May 22, 2022

Department of Agriculture aims to expand conservation partnerships

WASHINGTON — The U.S. Department of Agriculture is leveraging its powers under the Conservation Reserve Enhancement Program to attract new types of partners and ultimately expand voluntary conservation opportunities for agricultural producers and private landowners in the country.

In direct response to feedback from state agencies, tribes, nonprofits, and other groups, the USDA updated the program rule regarding matching fund requirements and invested in staff. extra to work directly with partners for streamlined, partner-driven conservation efforts.

The Conservation Reserve Enhancement Program allows the USDA Commodity Credit Corporation, through the Farm Service Agency, and its partners to co-invest in partner-led projects. CREP also plays an important role in the USDA’s broader climate change strategy, bringing together growers, landowners, and partners for climate-smart land management.

“CREP is one of the most flexible tools we have for local partner-led efforts to reward producers and achieve significant environmental and climate results,” FSA Administrator Zach Ducheneaux said, according to a USDA press release. “We look forward to working with diverse new partners who can shape the CRP to address the priorities most important to them and to local communities, from water quality and conservation to wildlife habitat and outcomes. climatic. CREP’s changes to this rule will remove barriers and provide partners with increased flexibility to participate in this powerful program. »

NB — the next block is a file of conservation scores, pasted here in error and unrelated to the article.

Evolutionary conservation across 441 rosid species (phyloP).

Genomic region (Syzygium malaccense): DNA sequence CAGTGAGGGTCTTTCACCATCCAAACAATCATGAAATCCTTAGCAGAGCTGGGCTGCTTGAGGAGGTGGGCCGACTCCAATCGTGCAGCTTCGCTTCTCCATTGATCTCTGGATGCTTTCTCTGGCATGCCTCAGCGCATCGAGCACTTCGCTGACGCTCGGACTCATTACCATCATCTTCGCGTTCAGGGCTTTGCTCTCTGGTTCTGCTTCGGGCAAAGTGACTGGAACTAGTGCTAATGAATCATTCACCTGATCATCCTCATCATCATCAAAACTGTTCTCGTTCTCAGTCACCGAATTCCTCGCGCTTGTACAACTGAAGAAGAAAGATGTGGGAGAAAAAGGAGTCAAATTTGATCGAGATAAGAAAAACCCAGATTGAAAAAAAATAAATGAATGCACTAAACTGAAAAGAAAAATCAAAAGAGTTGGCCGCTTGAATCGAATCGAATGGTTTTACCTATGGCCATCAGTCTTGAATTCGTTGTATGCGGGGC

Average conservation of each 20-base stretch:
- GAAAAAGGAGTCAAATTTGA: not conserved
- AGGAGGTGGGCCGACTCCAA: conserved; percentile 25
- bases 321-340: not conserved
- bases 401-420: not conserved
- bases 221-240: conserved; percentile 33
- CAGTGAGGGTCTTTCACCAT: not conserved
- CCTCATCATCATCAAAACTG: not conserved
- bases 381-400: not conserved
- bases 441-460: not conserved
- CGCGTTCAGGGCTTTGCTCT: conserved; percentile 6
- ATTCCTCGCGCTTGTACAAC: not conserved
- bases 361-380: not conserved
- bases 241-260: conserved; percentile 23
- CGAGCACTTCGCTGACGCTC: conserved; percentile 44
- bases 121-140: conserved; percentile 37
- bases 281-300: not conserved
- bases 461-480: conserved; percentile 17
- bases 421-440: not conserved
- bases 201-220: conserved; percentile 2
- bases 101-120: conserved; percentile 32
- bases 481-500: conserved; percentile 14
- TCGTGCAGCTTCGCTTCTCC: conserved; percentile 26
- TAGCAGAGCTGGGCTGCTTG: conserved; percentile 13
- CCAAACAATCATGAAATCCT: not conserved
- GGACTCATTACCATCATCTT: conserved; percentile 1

“We want to build capacity so we can better reach our partners, including those we may not have worked with before,” Ducheneaux said. “We are taking steps to reduce barriers to access and opportunity for historically underserved growers and landowners, and by engaging more partners, we are working with groups that provide a direct connection to these communities.”

Investments in CREP staff build on other recent FSA outreach and education efforts, including a $4.7 million investment announced this year to partner with organizations to provide assistance and technical assistance to historically underserved farmers and ranchers on a variety of CCC and FSA programs, including conservation programs.

Currently, all CREP partners are States; however, the FSA strongly encourages tribes and non-governmental organizations to consider partnerships.

To learn more about CREP and other CRP opportunities, growers and landowners should contact their local USDA Service Center.

For more information, contact your county FSA office or USDA Service Center locator, or visit usda.gov.

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